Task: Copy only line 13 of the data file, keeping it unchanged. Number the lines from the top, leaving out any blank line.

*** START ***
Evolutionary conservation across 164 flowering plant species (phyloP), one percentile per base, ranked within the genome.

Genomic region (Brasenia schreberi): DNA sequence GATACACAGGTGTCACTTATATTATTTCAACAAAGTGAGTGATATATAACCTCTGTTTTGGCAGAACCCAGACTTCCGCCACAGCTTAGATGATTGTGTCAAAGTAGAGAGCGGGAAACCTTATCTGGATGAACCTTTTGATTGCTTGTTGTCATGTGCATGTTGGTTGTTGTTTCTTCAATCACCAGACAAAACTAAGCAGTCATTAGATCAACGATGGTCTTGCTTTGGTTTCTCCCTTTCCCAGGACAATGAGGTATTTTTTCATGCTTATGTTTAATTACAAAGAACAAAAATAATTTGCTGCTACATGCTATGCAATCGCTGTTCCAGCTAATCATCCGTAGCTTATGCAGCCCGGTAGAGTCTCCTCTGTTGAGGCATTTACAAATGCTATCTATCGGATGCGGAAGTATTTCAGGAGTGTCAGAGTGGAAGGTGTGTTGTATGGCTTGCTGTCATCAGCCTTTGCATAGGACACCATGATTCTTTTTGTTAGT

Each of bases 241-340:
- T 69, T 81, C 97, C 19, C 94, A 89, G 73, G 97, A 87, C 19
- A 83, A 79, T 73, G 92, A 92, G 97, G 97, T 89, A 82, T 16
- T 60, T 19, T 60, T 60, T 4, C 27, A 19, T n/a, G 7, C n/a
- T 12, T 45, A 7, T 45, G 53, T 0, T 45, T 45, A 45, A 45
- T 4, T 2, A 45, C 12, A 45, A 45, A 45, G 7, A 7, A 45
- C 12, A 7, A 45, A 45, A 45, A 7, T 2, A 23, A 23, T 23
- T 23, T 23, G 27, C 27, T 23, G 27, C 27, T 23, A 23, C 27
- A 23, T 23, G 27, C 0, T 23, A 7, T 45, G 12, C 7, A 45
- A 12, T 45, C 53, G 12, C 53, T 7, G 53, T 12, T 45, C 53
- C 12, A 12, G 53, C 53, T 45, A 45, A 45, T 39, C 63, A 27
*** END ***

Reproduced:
- C 12, A 12, G 53, C 53, T 45, A 45, A 45, T 39, C 63, A 27